RBDMS: Alabama updates system

Upgrades to UIC & production well management

The Ground Water Protection Council (GWPC) is excited to announce that Alabama went live with their updated RBDMS system in August.

The Risk Based Data Management System (RBDMS) is the premier oil, gas and UIC tracking software product developed by the GWPC and in use by 24 states.  The upgrade of the Alabama RBDMS system replaced two installations of RBDMS – one used for UIC management and one for management of production wells.

Upgrade and maintenance of existing RBDMS systems is a very important effort both in terms of providing the regulatory agency with current technology and in terms of new functionality to allow effective regulatory action in an ever-changing industry. Alabama’s system upgrade included full replacement and upgrade of their aging RBDMS system along with the customization and installation of eForm enabling the electronic filing and processing of permits to drill.
Several new features were a part of Alabama’s upgrade:
  • Tracking of hydraulic fracturing plans from proposal to completion.
  • Electronic filing of permits to drill wells. Electronic form merges several paper forms and streamlines the permitting process from both industry and agency points of view. AOR process automated in permitting workflow. Totally paperless process which integrates with document imaging library.
  • Development of the monthly injection report in eForm for agency-only use in preparation for an industry facing electronic filing in Phase 2.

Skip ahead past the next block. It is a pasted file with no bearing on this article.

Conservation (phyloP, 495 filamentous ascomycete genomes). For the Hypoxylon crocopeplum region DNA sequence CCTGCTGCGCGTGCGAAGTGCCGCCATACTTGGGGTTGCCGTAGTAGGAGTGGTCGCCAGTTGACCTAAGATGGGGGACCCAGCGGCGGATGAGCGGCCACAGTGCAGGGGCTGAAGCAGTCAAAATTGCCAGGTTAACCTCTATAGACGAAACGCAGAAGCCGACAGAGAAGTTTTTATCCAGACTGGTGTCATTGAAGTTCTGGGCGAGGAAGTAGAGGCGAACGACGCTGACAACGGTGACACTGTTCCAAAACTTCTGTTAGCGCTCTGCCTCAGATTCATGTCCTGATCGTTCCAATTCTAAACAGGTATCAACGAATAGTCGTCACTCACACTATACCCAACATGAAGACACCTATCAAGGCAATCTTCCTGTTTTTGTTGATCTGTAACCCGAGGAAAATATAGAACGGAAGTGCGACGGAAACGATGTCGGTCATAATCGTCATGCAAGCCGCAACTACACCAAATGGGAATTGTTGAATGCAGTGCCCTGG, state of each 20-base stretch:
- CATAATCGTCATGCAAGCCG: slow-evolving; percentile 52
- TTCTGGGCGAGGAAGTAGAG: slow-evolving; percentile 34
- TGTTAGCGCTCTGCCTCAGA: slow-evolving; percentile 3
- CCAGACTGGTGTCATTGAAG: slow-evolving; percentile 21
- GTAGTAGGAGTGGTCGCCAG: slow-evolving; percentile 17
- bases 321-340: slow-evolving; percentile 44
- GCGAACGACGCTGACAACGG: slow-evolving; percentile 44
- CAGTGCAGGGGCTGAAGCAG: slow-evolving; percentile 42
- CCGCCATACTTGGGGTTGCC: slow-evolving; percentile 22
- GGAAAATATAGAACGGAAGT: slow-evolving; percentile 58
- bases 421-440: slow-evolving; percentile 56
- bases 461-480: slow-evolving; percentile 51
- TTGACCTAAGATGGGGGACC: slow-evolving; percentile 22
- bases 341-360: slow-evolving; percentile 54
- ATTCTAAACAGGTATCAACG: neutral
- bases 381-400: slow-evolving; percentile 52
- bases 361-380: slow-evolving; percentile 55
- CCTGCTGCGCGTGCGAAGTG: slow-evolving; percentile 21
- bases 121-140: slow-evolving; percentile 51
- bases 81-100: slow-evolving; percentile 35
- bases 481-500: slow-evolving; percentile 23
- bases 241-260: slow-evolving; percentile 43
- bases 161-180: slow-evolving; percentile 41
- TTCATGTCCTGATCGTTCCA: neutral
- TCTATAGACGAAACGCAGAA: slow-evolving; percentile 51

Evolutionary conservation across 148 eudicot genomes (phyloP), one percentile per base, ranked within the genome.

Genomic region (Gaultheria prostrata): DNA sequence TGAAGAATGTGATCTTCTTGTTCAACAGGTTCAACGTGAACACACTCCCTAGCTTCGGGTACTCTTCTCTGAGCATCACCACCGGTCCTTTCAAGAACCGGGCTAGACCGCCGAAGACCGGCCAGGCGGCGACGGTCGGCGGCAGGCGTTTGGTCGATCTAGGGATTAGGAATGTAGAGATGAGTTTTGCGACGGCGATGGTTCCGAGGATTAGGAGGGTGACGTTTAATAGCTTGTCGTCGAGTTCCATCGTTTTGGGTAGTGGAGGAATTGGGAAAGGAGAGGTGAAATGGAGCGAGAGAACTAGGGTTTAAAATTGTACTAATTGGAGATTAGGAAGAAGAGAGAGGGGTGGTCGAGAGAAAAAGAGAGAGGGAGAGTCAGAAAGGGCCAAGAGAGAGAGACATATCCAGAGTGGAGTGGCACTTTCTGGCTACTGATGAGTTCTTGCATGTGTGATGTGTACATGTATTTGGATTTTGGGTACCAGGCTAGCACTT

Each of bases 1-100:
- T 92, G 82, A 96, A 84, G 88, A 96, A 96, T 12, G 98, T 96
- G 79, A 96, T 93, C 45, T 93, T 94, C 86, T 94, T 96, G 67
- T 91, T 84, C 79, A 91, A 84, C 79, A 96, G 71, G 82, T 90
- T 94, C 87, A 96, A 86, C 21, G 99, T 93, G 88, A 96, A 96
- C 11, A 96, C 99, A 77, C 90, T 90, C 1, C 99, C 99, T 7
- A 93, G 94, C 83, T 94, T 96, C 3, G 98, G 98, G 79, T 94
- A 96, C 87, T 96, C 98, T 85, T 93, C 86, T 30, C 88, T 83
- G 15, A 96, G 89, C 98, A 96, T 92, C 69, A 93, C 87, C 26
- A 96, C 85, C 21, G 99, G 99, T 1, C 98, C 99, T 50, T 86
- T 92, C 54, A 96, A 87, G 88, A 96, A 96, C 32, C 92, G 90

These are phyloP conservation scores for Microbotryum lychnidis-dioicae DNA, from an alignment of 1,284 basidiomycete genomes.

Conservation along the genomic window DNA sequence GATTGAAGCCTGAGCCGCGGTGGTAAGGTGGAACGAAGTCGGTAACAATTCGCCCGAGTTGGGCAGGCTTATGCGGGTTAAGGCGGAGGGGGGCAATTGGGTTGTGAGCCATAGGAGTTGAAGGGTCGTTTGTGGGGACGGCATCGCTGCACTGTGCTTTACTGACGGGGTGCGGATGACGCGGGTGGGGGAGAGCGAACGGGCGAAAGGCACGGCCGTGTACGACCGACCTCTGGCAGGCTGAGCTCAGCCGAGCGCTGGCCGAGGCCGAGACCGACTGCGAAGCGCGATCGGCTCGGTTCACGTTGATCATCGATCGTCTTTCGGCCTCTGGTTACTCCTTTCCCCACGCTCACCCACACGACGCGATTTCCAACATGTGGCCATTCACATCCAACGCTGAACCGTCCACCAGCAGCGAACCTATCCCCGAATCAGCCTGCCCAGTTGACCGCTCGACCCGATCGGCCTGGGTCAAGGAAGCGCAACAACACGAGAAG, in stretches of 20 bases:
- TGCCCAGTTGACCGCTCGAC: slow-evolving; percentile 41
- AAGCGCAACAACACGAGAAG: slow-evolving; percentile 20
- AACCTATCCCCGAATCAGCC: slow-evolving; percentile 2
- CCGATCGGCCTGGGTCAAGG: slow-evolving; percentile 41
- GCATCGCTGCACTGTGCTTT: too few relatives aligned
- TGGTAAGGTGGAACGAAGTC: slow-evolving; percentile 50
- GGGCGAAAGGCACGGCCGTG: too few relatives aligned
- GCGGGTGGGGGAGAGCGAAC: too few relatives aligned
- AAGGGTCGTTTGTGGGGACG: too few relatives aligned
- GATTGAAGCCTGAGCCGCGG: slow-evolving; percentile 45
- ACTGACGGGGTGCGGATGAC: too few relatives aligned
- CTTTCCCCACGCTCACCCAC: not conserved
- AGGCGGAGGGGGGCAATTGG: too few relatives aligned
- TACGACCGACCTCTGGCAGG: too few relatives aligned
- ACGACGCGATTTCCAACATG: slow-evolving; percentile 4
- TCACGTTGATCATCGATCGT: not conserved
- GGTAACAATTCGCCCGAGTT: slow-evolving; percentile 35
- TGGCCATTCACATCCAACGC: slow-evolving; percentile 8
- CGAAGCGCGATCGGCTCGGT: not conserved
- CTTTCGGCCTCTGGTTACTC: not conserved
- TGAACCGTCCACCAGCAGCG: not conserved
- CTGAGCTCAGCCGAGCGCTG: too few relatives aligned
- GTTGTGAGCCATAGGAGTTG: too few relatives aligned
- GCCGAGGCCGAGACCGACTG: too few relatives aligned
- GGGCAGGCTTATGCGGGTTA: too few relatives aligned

• Links to scanned image library from relevant points in RBDMS.Net
  • Ability to log receipts for permit payments.
  • Unit editor allowing staff to create and maintain producing units.
For additional information on Alabama’s implementation of RBDMS or general RBDMS issues please contact Mr. Paul Jehn, RBDMS Project Manager.

Other News

Alberta Energy Regulator is an associate member of the Ground Water Protection Council

The Alberta Energy Regulatory (AER) has become an associate member of the Groundwater Protection Council.

Associate membership for the AER formalizes the long-standing working relationship that it has maintained with the GWPC for over 15 years.  There are a number of benefits for the AER, including gaining access to a network of regulators. This access will allow for the exchange of information with other regulators, including lessons learned from regulating the protection, conservation, and management of groundwater resources and dealing with issues such as induced seismicity.

Apache, UT Arlington to study water quality around Balmorhea

(FuelFix - Houston Chronicle)

Chemists from The University of Texas at Arlington are partnering with Houston’s Apache Corp. to study water quality in the newly discovered Alpine High oilfield in West Texas.

Kevin Schug, a chemistry professor and director of UT’s Collaborative Laboratories for Environmental Analysis and Remediation, will lead the work.

Schug said in a statement that his agency will conduct a baseline analysis of surface and groundwater quality, setting the bar for future monitoring as Apache begins to expand drilling operations around the 500-person town of Balmorhea, home to the famous spring-fed pool at Balmorhea State Park. The company has dug about 15 wells so far, but expects it could drill as many as 3,000 in the area over the next 20-plus years.

Last month, Apache announced it has discovered about 15 billion barrels of oil and gas along a strip of Reeves County, in the southern corner of the prolific Delaware Basin.

Upcoming Events

2017 UIC Annual Conference

February 21 - 23, 2017
Austin, Texas

More information coming soon!

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